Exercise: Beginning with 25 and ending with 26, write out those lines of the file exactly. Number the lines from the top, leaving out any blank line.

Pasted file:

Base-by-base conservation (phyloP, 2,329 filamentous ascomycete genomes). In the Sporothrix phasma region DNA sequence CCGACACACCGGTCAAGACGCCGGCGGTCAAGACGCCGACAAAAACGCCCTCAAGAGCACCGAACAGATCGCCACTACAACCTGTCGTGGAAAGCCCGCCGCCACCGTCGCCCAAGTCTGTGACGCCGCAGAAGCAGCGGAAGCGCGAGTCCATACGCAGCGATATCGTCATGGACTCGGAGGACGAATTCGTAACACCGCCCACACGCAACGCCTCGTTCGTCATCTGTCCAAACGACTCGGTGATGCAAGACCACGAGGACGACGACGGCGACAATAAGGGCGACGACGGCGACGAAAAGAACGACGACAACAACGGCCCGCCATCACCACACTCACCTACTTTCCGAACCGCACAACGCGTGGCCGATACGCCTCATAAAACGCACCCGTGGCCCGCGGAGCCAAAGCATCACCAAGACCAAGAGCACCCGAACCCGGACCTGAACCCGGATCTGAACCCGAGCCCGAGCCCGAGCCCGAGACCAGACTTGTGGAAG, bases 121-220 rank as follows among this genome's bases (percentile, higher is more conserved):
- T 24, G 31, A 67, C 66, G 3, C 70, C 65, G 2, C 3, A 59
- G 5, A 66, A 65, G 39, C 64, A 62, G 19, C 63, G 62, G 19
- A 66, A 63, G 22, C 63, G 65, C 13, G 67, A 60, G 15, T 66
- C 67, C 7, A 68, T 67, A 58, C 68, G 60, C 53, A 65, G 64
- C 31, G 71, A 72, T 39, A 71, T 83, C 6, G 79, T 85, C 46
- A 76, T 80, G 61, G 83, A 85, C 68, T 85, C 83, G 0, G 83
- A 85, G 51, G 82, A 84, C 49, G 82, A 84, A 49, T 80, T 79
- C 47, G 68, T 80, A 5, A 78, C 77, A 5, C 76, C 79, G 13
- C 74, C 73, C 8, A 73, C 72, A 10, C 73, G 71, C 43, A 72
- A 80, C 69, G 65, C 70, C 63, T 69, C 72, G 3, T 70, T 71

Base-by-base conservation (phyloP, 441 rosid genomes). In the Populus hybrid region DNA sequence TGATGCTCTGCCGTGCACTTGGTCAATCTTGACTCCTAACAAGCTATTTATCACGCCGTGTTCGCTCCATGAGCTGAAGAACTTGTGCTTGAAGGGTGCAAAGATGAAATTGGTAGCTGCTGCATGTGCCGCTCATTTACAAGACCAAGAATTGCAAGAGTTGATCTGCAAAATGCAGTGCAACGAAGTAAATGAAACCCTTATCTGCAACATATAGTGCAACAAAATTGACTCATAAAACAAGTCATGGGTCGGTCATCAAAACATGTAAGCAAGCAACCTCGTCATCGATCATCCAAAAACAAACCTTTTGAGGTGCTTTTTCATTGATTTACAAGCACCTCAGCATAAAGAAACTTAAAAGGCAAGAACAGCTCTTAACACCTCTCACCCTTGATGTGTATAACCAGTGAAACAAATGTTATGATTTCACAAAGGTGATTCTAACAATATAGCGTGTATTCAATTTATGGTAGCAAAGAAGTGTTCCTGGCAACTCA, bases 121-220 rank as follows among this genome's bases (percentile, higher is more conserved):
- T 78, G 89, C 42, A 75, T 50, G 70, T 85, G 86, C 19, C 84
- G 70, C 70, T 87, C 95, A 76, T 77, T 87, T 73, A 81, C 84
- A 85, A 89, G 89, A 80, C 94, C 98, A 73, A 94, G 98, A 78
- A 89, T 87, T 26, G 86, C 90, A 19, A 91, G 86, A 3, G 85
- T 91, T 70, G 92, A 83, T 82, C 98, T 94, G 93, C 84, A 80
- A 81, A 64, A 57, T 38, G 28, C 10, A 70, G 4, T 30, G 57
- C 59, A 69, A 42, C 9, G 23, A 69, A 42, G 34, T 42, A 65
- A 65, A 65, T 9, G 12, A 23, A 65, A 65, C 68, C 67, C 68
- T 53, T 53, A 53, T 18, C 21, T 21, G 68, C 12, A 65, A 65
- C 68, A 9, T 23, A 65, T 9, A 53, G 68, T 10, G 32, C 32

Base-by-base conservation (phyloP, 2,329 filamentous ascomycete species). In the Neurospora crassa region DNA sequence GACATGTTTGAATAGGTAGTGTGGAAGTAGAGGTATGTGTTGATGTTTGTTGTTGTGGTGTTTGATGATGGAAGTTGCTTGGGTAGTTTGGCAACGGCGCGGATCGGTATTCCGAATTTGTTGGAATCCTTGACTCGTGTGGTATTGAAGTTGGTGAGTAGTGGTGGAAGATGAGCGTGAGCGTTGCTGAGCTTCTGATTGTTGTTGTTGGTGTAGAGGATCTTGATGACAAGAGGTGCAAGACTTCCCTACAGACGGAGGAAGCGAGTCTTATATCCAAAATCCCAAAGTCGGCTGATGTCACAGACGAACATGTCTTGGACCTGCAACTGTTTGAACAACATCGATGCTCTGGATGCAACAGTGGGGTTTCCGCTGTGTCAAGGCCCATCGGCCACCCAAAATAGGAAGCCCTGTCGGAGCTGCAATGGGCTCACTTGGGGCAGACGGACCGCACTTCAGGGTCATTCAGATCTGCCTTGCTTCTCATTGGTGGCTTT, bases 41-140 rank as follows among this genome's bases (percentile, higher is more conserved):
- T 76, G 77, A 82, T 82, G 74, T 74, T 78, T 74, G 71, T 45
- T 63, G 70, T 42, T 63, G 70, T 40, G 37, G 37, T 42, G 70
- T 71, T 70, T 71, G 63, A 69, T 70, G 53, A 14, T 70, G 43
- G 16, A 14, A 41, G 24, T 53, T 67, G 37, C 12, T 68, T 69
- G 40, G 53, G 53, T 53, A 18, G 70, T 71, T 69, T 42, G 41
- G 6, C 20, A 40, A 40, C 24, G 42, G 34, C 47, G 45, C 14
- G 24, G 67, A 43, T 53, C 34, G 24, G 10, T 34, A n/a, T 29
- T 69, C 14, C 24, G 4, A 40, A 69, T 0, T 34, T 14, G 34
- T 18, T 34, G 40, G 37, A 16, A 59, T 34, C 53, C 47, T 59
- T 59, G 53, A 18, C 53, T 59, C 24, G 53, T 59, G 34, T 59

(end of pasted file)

- T 63, G 70, T 42, T 63, G 70, T 40, G 37, G 37, T 42, G 70
- T 71, T 70, T 71, G 63, A 69, T 70, G 53, A 14, T 70, G 43